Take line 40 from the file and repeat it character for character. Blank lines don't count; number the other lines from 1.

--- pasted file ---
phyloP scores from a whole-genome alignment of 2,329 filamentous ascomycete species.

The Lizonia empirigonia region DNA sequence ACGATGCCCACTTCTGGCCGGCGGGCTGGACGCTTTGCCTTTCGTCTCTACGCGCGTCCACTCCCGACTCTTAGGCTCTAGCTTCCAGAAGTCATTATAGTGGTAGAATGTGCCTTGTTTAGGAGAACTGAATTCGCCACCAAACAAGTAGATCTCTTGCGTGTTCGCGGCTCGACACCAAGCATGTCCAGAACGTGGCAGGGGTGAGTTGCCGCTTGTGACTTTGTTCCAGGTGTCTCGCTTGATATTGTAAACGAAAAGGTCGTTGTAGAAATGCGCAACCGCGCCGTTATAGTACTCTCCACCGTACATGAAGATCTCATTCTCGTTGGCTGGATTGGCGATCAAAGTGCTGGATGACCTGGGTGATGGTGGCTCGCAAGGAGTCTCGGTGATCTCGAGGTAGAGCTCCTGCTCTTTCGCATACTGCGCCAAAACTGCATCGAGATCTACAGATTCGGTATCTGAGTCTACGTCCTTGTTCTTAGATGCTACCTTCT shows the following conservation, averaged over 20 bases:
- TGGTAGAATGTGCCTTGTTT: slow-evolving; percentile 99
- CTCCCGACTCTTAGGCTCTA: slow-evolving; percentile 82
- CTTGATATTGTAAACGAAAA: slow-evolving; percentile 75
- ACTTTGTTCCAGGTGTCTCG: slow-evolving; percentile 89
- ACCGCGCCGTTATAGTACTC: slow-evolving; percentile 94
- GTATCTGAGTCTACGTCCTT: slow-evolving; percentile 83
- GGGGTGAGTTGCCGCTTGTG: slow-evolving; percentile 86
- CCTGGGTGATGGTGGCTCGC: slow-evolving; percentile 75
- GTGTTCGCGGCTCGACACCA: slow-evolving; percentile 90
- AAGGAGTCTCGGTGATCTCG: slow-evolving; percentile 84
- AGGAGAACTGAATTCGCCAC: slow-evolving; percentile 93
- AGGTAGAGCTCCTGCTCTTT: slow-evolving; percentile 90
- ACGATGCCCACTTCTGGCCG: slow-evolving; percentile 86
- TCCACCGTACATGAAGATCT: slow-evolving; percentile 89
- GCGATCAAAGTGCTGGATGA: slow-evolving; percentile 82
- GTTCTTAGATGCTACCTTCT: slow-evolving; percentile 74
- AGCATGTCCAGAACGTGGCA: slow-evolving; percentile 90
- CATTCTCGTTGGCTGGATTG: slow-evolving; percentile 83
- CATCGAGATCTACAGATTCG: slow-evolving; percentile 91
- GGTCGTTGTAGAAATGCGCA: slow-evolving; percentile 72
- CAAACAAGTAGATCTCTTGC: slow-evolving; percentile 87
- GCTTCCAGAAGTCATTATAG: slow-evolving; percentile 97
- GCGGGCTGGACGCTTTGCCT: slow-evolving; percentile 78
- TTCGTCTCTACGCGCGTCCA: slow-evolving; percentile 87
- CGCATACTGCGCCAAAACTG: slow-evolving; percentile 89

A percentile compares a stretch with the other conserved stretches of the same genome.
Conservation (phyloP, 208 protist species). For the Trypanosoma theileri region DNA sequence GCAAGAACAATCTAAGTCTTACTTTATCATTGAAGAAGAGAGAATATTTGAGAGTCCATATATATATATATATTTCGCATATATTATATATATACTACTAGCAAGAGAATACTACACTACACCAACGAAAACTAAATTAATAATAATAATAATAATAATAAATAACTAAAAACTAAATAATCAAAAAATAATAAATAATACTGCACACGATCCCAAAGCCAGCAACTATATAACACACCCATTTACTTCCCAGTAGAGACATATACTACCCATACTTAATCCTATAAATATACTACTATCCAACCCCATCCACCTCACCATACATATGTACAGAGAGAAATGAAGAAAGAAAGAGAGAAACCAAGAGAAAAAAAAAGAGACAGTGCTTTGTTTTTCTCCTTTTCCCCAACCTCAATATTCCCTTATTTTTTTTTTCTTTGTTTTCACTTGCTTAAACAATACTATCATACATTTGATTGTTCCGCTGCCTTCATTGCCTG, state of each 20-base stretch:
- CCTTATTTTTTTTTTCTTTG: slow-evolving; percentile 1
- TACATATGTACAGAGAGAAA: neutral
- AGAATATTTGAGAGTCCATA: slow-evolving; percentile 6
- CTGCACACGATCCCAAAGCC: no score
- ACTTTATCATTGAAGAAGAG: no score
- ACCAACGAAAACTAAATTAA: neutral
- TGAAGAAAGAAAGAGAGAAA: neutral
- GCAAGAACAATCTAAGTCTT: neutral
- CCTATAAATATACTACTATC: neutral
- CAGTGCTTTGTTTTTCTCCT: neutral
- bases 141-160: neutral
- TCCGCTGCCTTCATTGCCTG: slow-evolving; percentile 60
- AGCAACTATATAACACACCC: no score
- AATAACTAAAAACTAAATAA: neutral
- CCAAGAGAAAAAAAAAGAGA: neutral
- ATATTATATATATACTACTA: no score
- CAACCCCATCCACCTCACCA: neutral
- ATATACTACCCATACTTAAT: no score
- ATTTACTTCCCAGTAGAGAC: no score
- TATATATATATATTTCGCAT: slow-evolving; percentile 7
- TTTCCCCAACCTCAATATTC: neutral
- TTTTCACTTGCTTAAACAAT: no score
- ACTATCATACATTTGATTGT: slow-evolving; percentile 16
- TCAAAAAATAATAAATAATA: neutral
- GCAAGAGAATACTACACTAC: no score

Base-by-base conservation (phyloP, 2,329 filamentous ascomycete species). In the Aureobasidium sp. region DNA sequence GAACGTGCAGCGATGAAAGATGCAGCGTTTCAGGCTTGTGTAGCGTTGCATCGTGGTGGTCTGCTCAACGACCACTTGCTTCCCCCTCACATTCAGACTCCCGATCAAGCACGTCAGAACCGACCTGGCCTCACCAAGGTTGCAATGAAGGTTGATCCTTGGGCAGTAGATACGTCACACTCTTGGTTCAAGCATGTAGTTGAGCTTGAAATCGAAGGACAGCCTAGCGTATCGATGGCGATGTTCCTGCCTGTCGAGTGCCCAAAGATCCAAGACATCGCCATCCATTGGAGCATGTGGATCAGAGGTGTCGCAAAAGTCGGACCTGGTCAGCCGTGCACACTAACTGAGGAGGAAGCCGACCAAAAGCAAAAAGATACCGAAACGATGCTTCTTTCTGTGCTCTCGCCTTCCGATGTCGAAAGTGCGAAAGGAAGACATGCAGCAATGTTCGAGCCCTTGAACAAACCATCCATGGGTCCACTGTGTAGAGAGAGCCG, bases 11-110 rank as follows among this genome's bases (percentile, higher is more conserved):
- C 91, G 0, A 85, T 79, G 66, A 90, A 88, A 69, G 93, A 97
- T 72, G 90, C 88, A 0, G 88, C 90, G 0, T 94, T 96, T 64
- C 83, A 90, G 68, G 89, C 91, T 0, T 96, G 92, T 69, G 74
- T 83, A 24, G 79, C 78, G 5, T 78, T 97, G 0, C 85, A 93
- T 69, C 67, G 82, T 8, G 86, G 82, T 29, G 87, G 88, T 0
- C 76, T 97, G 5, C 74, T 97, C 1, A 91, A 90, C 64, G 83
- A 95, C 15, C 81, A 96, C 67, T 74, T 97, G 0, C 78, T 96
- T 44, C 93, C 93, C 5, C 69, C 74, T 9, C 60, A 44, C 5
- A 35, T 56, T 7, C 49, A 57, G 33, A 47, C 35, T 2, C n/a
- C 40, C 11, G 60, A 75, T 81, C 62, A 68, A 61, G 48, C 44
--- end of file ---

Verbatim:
- bases 141-160: neutral